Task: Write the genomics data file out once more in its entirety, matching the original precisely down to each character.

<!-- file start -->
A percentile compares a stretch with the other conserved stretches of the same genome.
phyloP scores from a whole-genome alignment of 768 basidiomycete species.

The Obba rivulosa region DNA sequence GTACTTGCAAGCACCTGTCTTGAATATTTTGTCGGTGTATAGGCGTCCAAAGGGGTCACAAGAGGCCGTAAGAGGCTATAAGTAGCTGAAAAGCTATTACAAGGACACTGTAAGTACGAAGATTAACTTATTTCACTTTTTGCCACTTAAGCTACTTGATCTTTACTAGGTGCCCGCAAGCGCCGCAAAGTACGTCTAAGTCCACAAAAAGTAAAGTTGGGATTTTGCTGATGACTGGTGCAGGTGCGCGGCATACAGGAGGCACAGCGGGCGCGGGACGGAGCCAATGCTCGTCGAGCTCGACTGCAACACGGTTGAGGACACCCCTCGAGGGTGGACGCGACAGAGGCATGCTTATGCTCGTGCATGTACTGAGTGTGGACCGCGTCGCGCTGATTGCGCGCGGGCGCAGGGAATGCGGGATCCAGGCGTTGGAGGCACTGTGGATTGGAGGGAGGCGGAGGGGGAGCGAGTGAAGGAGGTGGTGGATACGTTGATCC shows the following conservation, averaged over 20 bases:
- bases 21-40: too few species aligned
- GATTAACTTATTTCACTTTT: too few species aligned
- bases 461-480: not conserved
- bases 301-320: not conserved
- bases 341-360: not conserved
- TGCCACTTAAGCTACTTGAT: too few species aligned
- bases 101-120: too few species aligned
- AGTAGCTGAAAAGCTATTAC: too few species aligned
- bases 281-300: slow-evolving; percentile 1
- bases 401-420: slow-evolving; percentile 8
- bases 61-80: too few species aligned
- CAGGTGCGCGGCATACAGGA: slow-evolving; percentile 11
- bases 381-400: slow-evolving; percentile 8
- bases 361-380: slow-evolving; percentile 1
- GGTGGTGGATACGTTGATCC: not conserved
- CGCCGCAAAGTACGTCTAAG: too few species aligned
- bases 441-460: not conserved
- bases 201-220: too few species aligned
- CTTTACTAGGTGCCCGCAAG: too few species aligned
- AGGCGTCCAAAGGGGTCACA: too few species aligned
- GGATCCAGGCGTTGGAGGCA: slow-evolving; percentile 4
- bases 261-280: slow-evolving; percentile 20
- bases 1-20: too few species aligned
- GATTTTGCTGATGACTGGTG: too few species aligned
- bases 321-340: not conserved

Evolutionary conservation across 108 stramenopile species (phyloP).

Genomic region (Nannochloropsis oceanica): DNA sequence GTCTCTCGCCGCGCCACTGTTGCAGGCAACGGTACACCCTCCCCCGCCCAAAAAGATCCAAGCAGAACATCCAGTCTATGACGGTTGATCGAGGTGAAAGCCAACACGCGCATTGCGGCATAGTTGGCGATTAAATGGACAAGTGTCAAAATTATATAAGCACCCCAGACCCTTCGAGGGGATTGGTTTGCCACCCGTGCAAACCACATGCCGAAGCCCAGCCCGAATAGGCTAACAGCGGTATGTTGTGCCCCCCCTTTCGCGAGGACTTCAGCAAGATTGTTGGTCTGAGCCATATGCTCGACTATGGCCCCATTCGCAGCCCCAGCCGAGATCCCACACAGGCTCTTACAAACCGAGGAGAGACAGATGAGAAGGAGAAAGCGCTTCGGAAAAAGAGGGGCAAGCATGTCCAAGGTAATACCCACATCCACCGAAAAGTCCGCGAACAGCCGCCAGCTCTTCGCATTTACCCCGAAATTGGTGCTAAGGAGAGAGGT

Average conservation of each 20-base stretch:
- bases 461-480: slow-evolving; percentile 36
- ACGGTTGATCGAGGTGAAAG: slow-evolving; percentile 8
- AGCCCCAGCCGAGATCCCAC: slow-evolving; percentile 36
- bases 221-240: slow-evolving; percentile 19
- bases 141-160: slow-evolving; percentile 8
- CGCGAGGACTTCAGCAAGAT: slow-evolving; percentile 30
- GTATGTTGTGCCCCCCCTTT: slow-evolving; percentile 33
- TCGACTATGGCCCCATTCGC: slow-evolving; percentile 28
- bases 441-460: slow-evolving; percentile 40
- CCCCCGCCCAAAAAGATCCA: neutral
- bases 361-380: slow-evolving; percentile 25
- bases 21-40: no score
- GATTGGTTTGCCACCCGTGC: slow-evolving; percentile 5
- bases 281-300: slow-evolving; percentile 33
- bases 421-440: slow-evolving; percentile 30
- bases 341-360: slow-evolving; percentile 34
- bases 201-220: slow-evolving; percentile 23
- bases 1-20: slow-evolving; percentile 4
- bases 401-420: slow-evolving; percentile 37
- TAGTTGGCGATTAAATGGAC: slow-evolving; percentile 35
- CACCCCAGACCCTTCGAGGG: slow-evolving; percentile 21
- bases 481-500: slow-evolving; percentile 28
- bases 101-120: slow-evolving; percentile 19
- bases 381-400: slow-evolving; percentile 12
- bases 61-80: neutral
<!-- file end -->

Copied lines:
A percentile compares a stretch with the other conserved stretches of the same genome.
phyloP scores from a whole-genome alignment of 768 basidiomycete species.

The Obba rivulosa region DNA sequence GTACTTGCAAGCACCTGTCTTGAATATTTTGTCGGTGTATAGGCGTCCAAAGGGGTCACAAGAGGCCGTAAGAGGCTATAAGTAGCTGAAAAGCTATTACAAGGACACTGTAAGTACGAAGATTAACTTATTTCACTTTTTGCCACTTAAGCTACTTGATCTTTACTAGGTGCCCGCAAGCGCCGCAAAGTACGTCTAAGTCCACAAAAAGTAAAGTTGGGATTTTGCTGATGACTGGTGCAGGTGCGCGGCATACAGGAGGCACAGCGGGCGCGGGACGGAGCCAATGCTCGTCGAGCTCGACTGCAACACGGTTGAGGACACCCCTCGAGGGTGGACGCGACAGAGGCATGCTTATGCTCGTGCATGTACTGAGTGTGGACCGCGTCGCGCTGATTGCGCGCGGGCGCAGGGAATGCGGGATCCAGGCGTTGGAGGCACTGTGGATTGGAGGGAGGCGGAGGGGGAGCGAGTGAAGGAGGTGGTGGATACGTTGATCC shows the following conservation, averaged over 20 bases:
- bases 21-40: too few species aligned
- GATTAACTTATTTCACTTTT: too few species aligned
- bases 461-480: not conserved
- bases 301-320: not conserved
- bases 341-360: not conserved
- TGCCACTTAAGCTACTTGAT: too few species aligned
- bases 101-120: too few species aligned
- AGTAGCTGAAAAGCTATTAC: too few species aligned
- bases 281-300: slow-evolving; percentile 1
- bases 401-420: slow-evolving; percentile 8
- bases 61-80: too few species aligned
- CAGGTGCGCGGCATACAGGA: slow-evolving; percentile 11
- bases 381-400: slow-evolving; percentile 8
- bases 361-380: slow-evolving; percentile 1
- GGTGGTGGATACGTTGATCC: not conserved
- CGCCGCAAAGTACGTCTAAG: too few species aligned
- bases 441-460: not conserved
- bases 201-220: too few species aligned
- CTTTACTAGGTGCCCGCAAG: too few species aligned
- AGGCGTCCAAAGGGGTCACA: too few species aligned
- GGATCCAGGCGTTGGAGGCA: slow-evolving; percentile 4
- bases 261-280: slow-evolving; percentile 20
- bases 1-20: too few species aligned
- GATTTTGCTGATGACTGGTG: too few species aligned
- bases 321-340: not conserved

Evolutionary conservation across 108 stramenopile species (phyloP).

Genomic region (Nannochloropsis oceanica): DNA sequence GTCTCTCGCCGCGCCACTGTTGCAGGCAACGGTACACCCTCCCCCGCCCAAAAAGATCCAAGCAGAACATCCAGTCTATGACGGTTGATCGAGGTGAAAGCCAACACGCGCATTGCGGCATAGTTGGCGATTAAATGGACAAGTGTCAAAATTATATAAGCACCCCAGACCCTTCGAGGGGATTGGTTTGCCACCCGTGCAAACCACATGCCGAAGCCCAGCCCGAATAGGCTAACAGCGGTATGTTGTGCCCCCCCTTTCGCGAGGACTTCAGCAAGATTGTTGGTCTGAGCCATATGCTCGACTATGGCCCCATTCGCAGCCCCAGCCGAGATCCCACACAGGCTCTTACAAACCGAGGAGAGACAGATGAGAAGGAGAAAGCGCTTCGGAAAAAGAGGGGCAAGCATGTCCAAGGTAATACCCACATCCACCGAAAAGTCCGCGAACAGCCGCCAGCTCTTCGCATTTACCCCGAAATTGGTGCTAAGGAGAGAGGT

Average conservation of each 20-base stretch:
- bases 461-480: slow-evolving; percentile 36
- ACGGTTGATCGAGGTGAAAG: slow-evolving; percentile 8
- AGCCCCAGCCGAGATCCCAC: slow-evolving; percentile 36
- bases 221-240: slow-evolving; percentile 19
- bases 141-160: slow-evolving; percentile 8
- CGCGAGGACTTCAGCAAGAT: slow-evolving; percentile 30
- GTATGTTGTGCCCCCCCTTT: slow-evolving; percentile 33
- TCGACTATGGCCCCATTCGC: slow-evolving; percentile 28
- bases 441-460: slow-evolving; percentile 40
- CCCCCGCCCAAAAAGATCCA: neutral
- bases 361-380: slow-evolving; percentile 25
- bases 21-40: no score
- GATTGGTTTGCCACCCGTGC: slow-evolving; percentile 5
- bases 281-300: slow-evolving; percentile 33
- bases 421-440: slow-evolving; percentile 30
- bases 341-360: slow-evolving; percentile 34
- bases 201-220: slow-evolving; percentile 23
- bases 1-20: slow-evolving; percentile 4
- bases 401-420: slow-evolving; percentile 37
- TAGTTGGCGATTAAATGGAC: slow-evolving; percentile 35
- CACCCCAGACCCTTCGAGGG: slow-evolving; percentile 21
- bases 481-500: slow-evolving; percentile 28
- bases 101-120: slow-evolving; percentile 19
- bases 381-400: slow-evolving; percentile 12
- bases 61-80: neutral